Nordic Crime fiction continues to captivate readers, new titles from Sweden and Finland.

Nordic fiction fulfills expectations by delivering on the genre's promise of brutal crime, astute detective work, and a heavy dose of ambience in a simple and realistic style. Can we ever get enough?
SOUTH ORANGE, N.J. - March 13, 2013 - PRLog -- New York Journal of Books reviewer Jim Thompson, a leading author of Nordic Noir in Finland, notes Ake Edwardson’s unusually meandering story in the newly released translation of Room No. 10:

“Fans of Nordic crime should give this inventive author a read. Room No. 10 is an unusual and engaging experience.”

Mr. Thompson knows Nordic Noir. Having published three critically acclaimed books in the Inspector Vaara series, with a fourth, Helsinki Blood, due for release on March 21, he is a member in good standing of the Nordic crime writers community that has soared in notoriety since the publication of Stieg Larrson’s Millenium series.

James Thompson, a Kentucky native, has made Finland his home for 15 years. His stories are deeply immersed in Finnish culture. As a foreigner though, his vantage point is unique, obliging him to view Finnish society with an analytical eye that often lends a controversial element to his work. Mr. Thompson’s third novel, Helsinki White, draws attention to that country’s rampant racism.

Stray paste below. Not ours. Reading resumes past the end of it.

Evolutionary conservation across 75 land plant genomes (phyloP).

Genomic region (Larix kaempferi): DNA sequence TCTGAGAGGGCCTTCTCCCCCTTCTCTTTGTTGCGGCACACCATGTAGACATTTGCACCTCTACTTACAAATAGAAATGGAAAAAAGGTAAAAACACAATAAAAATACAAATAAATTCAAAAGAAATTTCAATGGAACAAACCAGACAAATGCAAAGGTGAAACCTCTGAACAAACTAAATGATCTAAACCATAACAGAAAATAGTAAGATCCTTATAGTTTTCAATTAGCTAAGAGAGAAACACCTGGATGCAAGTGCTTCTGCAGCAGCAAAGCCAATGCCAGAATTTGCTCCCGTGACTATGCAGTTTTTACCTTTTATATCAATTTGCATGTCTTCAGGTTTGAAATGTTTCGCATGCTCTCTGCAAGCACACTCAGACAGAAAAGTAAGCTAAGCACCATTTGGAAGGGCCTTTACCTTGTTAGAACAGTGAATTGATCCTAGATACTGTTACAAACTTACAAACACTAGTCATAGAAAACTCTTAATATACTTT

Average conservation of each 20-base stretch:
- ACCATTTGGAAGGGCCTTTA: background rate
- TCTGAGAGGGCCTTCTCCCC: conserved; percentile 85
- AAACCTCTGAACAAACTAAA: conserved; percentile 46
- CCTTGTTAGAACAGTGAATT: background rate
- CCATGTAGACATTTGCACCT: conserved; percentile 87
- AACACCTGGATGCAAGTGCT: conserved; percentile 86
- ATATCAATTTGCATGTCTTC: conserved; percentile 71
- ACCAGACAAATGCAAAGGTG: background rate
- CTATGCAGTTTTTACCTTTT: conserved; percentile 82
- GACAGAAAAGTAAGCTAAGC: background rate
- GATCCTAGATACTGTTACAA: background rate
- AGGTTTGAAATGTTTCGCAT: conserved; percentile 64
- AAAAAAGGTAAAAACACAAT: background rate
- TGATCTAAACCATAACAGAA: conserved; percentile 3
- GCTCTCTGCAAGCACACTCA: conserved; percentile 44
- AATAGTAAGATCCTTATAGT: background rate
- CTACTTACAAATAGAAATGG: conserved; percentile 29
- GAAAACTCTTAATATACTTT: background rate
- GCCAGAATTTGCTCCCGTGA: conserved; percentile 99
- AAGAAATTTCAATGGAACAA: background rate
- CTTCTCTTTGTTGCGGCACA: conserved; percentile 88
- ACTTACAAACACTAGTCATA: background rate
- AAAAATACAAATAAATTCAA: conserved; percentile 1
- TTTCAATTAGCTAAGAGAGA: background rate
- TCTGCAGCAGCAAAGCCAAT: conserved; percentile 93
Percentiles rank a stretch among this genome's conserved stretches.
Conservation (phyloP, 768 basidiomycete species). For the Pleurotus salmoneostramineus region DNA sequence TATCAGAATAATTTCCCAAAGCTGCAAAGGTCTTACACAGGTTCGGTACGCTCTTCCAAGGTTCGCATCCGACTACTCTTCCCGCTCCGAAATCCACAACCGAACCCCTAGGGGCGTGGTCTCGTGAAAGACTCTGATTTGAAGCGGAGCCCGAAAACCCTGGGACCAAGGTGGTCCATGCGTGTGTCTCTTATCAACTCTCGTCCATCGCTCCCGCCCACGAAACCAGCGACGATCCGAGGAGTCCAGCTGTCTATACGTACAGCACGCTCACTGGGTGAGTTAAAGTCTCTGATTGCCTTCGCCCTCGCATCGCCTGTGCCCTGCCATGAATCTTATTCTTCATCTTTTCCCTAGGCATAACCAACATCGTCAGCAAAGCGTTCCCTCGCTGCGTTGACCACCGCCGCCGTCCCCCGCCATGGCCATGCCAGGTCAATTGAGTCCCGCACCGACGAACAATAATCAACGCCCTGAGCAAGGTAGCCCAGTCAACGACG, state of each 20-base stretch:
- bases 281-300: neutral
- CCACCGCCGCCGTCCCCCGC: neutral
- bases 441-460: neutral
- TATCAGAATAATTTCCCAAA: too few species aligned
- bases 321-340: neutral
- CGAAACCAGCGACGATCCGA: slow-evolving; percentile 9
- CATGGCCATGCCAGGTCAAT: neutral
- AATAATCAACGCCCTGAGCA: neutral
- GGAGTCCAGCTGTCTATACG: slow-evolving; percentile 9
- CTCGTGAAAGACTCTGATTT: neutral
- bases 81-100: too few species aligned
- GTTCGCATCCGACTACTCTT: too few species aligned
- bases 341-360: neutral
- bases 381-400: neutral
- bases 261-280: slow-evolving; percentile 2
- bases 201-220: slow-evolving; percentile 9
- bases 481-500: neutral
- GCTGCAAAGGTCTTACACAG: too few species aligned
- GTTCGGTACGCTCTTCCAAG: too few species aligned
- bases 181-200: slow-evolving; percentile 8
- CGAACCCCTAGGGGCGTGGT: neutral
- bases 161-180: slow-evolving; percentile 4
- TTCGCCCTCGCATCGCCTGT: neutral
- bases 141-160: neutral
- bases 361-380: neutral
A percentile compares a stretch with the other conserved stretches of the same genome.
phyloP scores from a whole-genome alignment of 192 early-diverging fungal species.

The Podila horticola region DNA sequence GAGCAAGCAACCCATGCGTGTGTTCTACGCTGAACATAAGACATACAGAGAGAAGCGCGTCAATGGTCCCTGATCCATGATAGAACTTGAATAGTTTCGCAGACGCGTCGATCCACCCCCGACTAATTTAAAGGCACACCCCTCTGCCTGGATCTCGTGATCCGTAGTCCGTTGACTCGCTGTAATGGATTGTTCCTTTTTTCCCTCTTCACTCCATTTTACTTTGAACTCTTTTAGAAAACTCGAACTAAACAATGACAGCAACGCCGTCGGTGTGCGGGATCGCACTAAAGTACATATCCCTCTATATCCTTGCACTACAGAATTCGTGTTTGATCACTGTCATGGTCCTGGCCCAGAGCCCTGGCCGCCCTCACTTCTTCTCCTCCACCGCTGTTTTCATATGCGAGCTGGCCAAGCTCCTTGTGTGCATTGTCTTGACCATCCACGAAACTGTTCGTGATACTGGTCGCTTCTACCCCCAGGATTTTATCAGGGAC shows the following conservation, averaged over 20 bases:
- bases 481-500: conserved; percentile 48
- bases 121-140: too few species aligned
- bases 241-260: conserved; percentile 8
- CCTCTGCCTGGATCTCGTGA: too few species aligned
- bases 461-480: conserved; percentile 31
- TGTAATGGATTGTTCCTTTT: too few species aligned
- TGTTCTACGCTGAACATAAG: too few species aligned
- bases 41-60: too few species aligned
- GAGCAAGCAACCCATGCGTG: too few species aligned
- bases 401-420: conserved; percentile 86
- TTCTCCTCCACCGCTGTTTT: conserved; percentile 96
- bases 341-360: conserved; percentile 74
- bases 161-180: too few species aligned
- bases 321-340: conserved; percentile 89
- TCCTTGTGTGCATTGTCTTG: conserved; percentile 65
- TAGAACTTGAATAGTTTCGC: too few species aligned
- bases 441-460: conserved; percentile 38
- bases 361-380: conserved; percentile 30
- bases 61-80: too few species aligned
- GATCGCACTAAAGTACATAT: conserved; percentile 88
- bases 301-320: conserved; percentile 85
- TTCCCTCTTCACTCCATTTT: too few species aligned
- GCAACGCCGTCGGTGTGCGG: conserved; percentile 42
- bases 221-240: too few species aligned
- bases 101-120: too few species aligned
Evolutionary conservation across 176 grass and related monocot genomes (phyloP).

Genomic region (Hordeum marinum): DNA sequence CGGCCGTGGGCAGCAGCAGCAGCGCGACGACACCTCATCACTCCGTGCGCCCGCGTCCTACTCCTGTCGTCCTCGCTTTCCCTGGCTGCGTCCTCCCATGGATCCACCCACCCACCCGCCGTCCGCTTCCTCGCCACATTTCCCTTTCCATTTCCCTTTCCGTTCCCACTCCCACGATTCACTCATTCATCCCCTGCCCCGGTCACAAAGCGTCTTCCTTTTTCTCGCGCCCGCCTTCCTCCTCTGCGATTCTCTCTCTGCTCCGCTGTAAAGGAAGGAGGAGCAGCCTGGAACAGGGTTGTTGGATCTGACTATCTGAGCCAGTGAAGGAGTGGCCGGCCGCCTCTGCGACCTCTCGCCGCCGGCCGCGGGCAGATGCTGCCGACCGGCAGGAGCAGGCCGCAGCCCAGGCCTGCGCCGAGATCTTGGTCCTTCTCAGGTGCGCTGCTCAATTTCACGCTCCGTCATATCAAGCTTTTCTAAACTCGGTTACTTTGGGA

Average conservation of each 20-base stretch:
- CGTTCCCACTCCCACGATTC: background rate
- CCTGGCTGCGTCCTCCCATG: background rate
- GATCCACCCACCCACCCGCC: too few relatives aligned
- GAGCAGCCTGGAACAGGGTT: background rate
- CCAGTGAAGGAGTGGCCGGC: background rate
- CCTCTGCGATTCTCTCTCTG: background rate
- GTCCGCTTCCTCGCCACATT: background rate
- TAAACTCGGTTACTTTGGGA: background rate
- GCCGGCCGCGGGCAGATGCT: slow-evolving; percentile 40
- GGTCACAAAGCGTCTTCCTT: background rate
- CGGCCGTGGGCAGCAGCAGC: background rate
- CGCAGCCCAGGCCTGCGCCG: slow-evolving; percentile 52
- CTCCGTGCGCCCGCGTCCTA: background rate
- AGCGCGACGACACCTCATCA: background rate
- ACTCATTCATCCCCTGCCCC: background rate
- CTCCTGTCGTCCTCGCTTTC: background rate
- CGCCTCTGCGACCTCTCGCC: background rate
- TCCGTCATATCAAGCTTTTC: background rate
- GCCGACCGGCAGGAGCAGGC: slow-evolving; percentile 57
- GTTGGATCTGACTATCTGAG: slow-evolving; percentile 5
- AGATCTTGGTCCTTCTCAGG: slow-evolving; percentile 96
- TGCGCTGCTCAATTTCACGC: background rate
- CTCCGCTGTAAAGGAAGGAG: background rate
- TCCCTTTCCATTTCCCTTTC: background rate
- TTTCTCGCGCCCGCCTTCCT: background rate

Setting is a critical element in this genre. Mr. Thompson’s first novel Snow Angels was filled with icy descriptions of Finnish Lapland, a chilling backdrop to a brutal murder. The review of Room No. 10 notes Edwardson’s microscopic focus:

“The novel is weighted heavily toward description of nearly every aspect from the setting, Gothenburg, to exposition concerning anything and everything. Pages are dedicated to a discussion of pancakes and syrup, and as mentioned, every facet of Winter's inner world and his ambivalence toward nearly everything.”

Both authors paint likeable characters who are a curious combination of loyal, playful, and savage. Regarding Detective Winter and team Mr. Thompson comments:

“The investigative crime team sometimes teases and bullies, at other times showing empathy toward one another, as alpha males and longtime colleagues are wont to do.”

One area of contrast is that Mr. Thompson’s guys are more typically Nordic in their stoicism, while Edwardson delves more deeply into his character’s psyche:

“Winter questions the value of his life, relationship, and career, then proceeds to question his questioning of it, again and again, from different perspectives—deconstructing every aspect of his existence. He seems clinically depressed.”

Both investigative teams possess keen powers of observation and have acute insight into people and their motivations; the key to their success in catching the bad guys.

Connect to New York Journal of Books and read Jim Thompson’s full review of Ake Edwardson’s Room No. 10. Experience this captivating genre through the eyes of two accomplished authors.

NYJB reviews Room No. 10 by Jim Thompson (

While at do take a moment to explore the sweeping range of insightful reviews by our panel of professional writers. Relax and browse, learn about current titles, and investigate older ones you may have missed. New York Journal of Books covers books of all types. We review the big titles and make an extra effort to cover those less publicized gems from small independent presses.

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